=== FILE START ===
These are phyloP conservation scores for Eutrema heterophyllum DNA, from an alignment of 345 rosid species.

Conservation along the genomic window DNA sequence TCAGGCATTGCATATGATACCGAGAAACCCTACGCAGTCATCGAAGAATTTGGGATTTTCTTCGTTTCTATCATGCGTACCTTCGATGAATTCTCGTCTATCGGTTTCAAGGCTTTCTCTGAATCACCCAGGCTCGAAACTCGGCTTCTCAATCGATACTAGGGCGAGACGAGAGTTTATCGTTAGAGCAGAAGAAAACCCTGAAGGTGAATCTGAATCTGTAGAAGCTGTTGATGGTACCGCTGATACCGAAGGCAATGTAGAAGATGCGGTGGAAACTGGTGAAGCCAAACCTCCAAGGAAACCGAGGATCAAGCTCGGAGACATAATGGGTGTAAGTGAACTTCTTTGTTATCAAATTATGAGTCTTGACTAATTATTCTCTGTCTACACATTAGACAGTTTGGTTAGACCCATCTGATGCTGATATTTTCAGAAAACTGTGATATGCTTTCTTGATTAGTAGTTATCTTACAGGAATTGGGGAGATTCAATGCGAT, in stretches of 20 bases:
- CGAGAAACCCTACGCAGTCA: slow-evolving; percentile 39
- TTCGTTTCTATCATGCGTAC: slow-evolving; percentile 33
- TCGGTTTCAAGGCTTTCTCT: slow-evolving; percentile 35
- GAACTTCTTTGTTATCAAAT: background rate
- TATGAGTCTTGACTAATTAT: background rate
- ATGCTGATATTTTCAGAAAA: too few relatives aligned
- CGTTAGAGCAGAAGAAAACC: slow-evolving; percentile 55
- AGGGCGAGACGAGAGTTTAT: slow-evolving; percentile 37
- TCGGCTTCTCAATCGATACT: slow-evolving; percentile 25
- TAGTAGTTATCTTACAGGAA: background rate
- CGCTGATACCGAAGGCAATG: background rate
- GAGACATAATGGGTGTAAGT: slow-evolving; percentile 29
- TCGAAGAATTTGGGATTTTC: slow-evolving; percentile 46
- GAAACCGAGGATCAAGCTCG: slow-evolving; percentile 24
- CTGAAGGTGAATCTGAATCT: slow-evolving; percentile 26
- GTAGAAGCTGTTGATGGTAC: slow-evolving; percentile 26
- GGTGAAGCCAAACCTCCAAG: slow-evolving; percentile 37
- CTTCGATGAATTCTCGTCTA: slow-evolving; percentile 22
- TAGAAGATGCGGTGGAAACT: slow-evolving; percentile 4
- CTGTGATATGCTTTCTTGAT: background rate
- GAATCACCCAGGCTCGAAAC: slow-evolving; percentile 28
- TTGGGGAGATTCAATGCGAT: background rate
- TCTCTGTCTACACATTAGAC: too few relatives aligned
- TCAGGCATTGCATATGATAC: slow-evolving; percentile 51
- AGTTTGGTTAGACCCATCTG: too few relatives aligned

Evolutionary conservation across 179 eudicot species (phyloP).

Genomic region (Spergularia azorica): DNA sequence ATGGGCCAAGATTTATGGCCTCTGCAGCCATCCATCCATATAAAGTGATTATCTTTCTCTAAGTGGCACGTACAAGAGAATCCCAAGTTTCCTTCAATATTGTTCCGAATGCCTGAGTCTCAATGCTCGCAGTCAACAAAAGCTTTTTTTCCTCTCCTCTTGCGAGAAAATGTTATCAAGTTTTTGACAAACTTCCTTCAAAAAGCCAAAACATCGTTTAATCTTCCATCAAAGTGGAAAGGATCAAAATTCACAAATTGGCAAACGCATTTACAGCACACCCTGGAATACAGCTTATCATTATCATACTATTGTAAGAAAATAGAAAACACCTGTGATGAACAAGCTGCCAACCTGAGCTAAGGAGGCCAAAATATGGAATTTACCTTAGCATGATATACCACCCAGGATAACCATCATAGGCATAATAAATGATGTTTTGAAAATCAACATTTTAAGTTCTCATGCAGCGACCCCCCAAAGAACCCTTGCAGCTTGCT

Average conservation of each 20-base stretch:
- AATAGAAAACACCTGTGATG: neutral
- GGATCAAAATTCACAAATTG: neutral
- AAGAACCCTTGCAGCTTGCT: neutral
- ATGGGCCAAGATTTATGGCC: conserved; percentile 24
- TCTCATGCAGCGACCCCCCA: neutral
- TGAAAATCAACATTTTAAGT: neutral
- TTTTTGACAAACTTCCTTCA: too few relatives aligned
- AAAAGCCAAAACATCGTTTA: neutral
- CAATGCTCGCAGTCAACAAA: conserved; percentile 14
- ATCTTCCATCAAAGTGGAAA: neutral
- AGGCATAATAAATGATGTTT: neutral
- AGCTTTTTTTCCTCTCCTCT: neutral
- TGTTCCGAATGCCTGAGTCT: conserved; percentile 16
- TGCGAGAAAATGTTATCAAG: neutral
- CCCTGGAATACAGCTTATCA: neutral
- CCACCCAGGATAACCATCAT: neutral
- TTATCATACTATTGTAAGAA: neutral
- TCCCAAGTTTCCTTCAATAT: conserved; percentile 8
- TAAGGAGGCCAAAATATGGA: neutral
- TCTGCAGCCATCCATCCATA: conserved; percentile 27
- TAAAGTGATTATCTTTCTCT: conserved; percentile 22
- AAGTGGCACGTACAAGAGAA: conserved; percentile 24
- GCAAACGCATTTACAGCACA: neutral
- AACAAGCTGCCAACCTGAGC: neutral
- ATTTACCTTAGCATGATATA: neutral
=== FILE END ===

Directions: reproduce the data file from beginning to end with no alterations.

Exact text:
These are phyloP conservation scores for Eutrema heterophyllum DNA, from an alignment of 345 rosid species.

Conservation along the genomic window DNA sequence TCAGGCATTGCATATGATACCGAGAAACCCTACGCAGTCATCGAAGAATTTGGGATTTTCTTCGTTTCTATCATGCGTACCTTCGATGAATTCTCGTCTATCGGTTTCAAGGCTTTCTCTGAATCACCCAGGCTCGAAACTCGGCTTCTCAATCGATACTAGGGCGAGACGAGAGTTTATCGTTAGAGCAGAAGAAAACCCTGAAGGTGAATCTGAATCTGTAGAAGCTGTTGATGGTACCGCTGATACCGAAGGCAATGTAGAAGATGCGGTGGAAACTGGTGAAGCCAAACCTCCAAGGAAACCGAGGATCAAGCTCGGAGACATAATGGGTGTAAGTGAACTTCTTTGTTATCAAATTATGAGTCTTGACTAATTATTCTCTGTCTACACATTAGACAGTTTGGTTAGACCCATCTGATGCTGATATTTTCAGAAAACTGTGATATGCTTTCTTGATTAGTAGTTATCTTACAGGAATTGGGGAGATTCAATGCGAT, in stretches of 20 bases:
- CGAGAAACCCTACGCAGTCA: slow-evolving; percentile 39
- TTCGTTTCTATCATGCGTAC: slow-evolving; percentile 33
- TCGGTTTCAAGGCTTTCTCT: slow-evolving; percentile 35
- GAACTTCTTTGTTATCAAAT: background rate
- TATGAGTCTTGACTAATTAT: background rate
- ATGCTGATATTTTCAGAAAA: too few relatives aligned
- CGTTAGAGCAGAAGAAAACC: slow-evolving; percentile 55
- AGGGCGAGACGAGAGTTTAT: slow-evolving; percentile 37
- TCGGCTTCTCAATCGATACT: slow-evolving; percentile 25
- TAGTAGTTATCTTACAGGAA: background rate
- CGCTGATACCGAAGGCAATG: background rate
- GAGACATAATGGGTGTAAGT: slow-evolving; percentile 29
- TCGAAGAATTTGGGATTTTC: slow-evolving; percentile 46
- GAAACCGAGGATCAAGCTCG: slow-evolving; percentile 24
- CTGAAGGTGAATCTGAATCT: slow-evolving; percentile 26
- GTAGAAGCTGTTGATGGTAC: slow-evolving; percentile 26
- GGTGAAGCCAAACCTCCAAG: slow-evolving; percentile 37
- CTTCGATGAATTCTCGTCTA: slow-evolving; percentile 22
- TAGAAGATGCGGTGGAAACT: slow-evolving; percentile 4
- CTGTGATATGCTTTCTTGAT: background rate
- GAATCACCCAGGCTCGAAAC: slow-evolving; percentile 28
- TTGGGGAGATTCAATGCGAT: background rate
- TCTCTGTCTACACATTAGAC: too few relatives aligned
- TCAGGCATTGCATATGATAC: slow-evolving; percentile 51
- AGTTTGGTTAGACCCATCTG: too few relatives aligned

Evolutionary conservation across 179 eudicot species (phyloP).

Genomic region (Spergularia azorica): DNA sequence ATGGGCCAAGATTTATGGCCTCTGCAGCCATCCATCCATATAAAGTGATTATCTTTCTCTAAGTGGCACGTACAAGAGAATCCCAAGTTTCCTTCAATATTGTTCCGAATGCCTGAGTCTCAATGCTCGCAGTCAACAAAAGCTTTTTTTCCTCTCCTCTTGCGAGAAAATGTTATCAAGTTTTTGACAAACTTCCTTCAAAAAGCCAAAACATCGTTTAATCTTCCATCAAAGTGGAAAGGATCAAAATTCACAAATTGGCAAACGCATTTACAGCACACCCTGGAATACAGCTTATCATTATCATACTATTGTAAGAAAATAGAAAACACCTGTGATGAACAAGCTGCCAACCTGAGCTAAGGAGGCCAAAATATGGAATTTACCTTAGCATGATATACCACCCAGGATAACCATCATAGGCATAATAAATGATGTTTTGAAAATCAACATTTTAAGTTCTCATGCAGCGACCCCCCAAAGAACCCTTGCAGCTTGCT

Average conservation of each 20-base stretch:
- AATAGAAAACACCTGTGATG: neutral
- GGATCAAAATTCACAAATTG: neutral
- AAGAACCCTTGCAGCTTGCT: neutral
- ATGGGCCAAGATTTATGGCC: conserved; percentile 24
- TCTCATGCAGCGACCCCCCA: neutral
- TGAAAATCAACATTTTAAGT: neutral
- TTTTTGACAAACTTCCTTCA: too few relatives aligned
- AAAAGCCAAAACATCGTTTA: neutral
- CAATGCTCGCAGTCAACAAA: conserved; percentile 14
- ATCTTCCATCAAAGTGGAAA: neutral
- AGGCATAATAAATGATGTTT: neutral
- AGCTTTTTTTCCTCTCCTCT: neutral
- TGTTCCGAATGCCTGAGTCT: conserved; percentile 16
- TGCGAGAAAATGTTATCAAG: neutral
- CCCTGGAATACAGCTTATCA: neutral
- CCACCCAGGATAACCATCAT: neutral
- TTATCATACTATTGTAAGAA: neutral
- TCCCAAGTTTCCTTCAATAT: conserved; percentile 8
- TAAGGAGGCCAAAATATGGA: neutral
- TCTGCAGCCATCCATCCATA: conserved; percentile 27
- TAAAGTGATTATCTTTCTCT: conserved; percentile 22
- AAGTGGCACGTACAAGAGAA: conserved; percentile 24
- GCAAACGCATTTACAGCACA: neutral
- AACAAGCTGCCAACCTGAGC: neutral
- ATTTACCTTAGCATGATATA: neutral